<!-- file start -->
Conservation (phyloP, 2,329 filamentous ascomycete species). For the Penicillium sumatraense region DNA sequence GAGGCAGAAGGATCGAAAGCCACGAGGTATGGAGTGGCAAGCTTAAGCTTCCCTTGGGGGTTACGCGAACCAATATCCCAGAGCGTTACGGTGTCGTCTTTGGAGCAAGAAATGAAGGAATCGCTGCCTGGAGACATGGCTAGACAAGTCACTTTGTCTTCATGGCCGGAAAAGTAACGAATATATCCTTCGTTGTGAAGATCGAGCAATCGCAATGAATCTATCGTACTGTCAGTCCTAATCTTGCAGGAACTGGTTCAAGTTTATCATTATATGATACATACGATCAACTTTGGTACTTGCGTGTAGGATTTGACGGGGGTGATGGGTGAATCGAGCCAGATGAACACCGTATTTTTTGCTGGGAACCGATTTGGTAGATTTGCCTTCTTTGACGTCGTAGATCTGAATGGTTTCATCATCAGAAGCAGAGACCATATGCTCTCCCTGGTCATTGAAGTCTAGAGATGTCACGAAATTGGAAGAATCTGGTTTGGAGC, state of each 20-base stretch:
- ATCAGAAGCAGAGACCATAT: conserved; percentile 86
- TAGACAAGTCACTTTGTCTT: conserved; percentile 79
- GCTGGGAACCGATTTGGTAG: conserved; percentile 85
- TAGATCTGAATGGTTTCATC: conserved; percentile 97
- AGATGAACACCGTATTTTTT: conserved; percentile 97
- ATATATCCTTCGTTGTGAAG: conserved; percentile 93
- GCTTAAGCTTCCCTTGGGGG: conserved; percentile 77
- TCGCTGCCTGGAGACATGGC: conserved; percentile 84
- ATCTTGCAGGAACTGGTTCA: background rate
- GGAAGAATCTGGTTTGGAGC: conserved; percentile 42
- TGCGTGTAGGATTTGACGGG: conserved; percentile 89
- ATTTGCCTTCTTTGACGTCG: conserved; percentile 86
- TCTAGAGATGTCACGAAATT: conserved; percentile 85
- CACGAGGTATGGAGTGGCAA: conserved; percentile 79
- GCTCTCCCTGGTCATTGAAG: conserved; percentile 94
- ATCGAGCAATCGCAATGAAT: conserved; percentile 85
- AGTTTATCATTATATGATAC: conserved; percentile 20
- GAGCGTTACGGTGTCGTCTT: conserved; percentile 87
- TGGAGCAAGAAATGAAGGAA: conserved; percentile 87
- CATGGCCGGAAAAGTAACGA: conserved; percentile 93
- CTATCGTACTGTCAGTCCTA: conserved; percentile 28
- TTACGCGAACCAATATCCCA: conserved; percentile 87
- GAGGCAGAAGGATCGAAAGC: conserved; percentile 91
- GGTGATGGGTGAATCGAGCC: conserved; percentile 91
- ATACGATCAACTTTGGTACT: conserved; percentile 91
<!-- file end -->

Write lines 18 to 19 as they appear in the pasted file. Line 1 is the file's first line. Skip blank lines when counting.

- AGTTTATCATTATATGATAC: conserved; percentile 20
- GAGCGTTACGGTGTCGTCTT: conserved; percentile 87